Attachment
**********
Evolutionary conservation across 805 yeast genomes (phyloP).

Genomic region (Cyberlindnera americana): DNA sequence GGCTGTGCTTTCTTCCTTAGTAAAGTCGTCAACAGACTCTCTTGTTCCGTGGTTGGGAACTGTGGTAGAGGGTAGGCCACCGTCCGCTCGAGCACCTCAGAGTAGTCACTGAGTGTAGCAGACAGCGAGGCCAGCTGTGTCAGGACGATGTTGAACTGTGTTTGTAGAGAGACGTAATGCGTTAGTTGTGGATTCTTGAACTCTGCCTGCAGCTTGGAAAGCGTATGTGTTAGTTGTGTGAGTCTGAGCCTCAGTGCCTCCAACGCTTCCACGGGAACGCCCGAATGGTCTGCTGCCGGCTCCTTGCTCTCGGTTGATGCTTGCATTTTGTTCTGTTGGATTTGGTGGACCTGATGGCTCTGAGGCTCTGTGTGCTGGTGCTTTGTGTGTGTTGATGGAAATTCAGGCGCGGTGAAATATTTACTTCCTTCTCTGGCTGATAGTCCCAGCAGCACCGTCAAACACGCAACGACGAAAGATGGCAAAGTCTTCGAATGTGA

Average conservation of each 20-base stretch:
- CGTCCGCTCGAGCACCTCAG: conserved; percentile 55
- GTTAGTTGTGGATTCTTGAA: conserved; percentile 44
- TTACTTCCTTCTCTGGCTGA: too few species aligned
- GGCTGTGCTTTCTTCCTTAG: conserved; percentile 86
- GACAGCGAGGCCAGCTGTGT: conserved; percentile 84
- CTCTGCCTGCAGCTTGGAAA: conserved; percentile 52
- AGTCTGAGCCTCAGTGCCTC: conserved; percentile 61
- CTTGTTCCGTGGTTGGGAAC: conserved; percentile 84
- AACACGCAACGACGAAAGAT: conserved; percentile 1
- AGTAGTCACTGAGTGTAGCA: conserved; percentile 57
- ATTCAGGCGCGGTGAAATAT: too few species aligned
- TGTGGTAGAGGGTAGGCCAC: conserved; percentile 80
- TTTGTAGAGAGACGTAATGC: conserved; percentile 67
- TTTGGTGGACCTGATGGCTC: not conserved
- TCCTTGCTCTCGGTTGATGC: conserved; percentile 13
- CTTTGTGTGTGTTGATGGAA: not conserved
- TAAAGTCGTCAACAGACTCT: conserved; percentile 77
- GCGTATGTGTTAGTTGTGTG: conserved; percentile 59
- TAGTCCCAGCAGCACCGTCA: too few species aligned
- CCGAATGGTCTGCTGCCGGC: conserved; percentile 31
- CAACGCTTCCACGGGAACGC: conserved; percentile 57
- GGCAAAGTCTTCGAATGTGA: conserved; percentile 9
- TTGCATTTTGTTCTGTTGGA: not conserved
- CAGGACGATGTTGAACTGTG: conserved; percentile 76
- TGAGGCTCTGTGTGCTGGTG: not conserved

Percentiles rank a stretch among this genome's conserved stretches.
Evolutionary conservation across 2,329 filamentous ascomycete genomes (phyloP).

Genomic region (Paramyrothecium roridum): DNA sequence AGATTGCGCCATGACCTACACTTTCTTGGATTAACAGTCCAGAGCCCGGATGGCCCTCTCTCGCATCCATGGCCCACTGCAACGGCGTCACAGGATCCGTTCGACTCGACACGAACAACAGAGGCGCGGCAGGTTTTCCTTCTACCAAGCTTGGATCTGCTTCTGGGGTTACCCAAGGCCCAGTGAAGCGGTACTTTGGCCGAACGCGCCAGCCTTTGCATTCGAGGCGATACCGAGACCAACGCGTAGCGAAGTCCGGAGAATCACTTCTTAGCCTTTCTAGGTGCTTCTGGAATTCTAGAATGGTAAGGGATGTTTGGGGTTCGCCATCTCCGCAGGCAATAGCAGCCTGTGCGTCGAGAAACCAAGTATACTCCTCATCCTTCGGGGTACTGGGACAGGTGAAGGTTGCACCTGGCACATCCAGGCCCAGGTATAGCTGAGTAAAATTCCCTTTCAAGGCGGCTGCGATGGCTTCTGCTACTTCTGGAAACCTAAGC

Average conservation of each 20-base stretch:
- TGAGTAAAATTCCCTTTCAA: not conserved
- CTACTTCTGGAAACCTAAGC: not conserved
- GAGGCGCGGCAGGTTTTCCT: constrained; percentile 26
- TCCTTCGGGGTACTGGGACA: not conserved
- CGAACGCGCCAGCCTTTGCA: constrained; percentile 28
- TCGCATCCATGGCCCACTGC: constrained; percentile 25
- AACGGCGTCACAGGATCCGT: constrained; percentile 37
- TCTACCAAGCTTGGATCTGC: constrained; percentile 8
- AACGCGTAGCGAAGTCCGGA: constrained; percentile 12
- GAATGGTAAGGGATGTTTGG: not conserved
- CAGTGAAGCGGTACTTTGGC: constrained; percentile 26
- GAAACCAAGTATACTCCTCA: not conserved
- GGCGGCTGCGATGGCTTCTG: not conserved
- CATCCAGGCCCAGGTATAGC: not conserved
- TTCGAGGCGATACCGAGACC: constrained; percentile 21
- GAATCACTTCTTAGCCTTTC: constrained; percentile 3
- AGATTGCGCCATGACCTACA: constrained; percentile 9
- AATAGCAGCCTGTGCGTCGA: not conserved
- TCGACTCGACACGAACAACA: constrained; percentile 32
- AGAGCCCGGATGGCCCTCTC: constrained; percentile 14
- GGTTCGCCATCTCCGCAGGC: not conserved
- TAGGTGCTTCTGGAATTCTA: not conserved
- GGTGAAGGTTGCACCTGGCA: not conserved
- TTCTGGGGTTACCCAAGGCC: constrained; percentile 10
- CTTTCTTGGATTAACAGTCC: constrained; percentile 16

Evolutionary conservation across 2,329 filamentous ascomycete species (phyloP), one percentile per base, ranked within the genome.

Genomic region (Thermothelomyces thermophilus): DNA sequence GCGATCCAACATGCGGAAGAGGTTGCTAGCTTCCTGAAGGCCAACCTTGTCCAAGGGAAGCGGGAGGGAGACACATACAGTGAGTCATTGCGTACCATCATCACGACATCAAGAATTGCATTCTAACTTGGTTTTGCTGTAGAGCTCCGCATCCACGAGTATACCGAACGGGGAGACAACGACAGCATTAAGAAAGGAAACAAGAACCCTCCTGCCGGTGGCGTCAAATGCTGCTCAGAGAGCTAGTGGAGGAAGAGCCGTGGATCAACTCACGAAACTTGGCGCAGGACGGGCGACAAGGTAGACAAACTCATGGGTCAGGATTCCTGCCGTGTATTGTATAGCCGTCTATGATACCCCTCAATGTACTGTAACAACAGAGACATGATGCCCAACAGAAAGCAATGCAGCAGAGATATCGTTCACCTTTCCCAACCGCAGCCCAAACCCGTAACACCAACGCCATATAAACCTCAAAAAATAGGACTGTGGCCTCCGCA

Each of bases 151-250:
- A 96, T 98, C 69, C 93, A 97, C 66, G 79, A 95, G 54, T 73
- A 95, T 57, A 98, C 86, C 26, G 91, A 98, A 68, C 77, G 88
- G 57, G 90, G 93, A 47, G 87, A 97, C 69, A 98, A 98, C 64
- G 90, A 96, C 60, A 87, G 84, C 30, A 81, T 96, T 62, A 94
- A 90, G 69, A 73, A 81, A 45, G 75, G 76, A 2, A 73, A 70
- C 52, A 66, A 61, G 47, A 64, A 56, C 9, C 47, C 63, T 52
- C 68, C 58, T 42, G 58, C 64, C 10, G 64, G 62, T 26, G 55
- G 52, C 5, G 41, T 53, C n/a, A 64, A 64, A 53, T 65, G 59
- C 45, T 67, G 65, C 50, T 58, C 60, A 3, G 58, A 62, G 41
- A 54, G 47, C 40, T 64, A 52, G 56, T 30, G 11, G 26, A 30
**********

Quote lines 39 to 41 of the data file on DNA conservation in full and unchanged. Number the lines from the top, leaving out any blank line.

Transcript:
- AACGGCGTCACAGGATCCGT: constrained; percentile 37
- TCTACCAAGCTTGGATCTGC: constrained; percentile 8
- AACGCGTAGCGAAGTCCGGA: constrained; percentile 12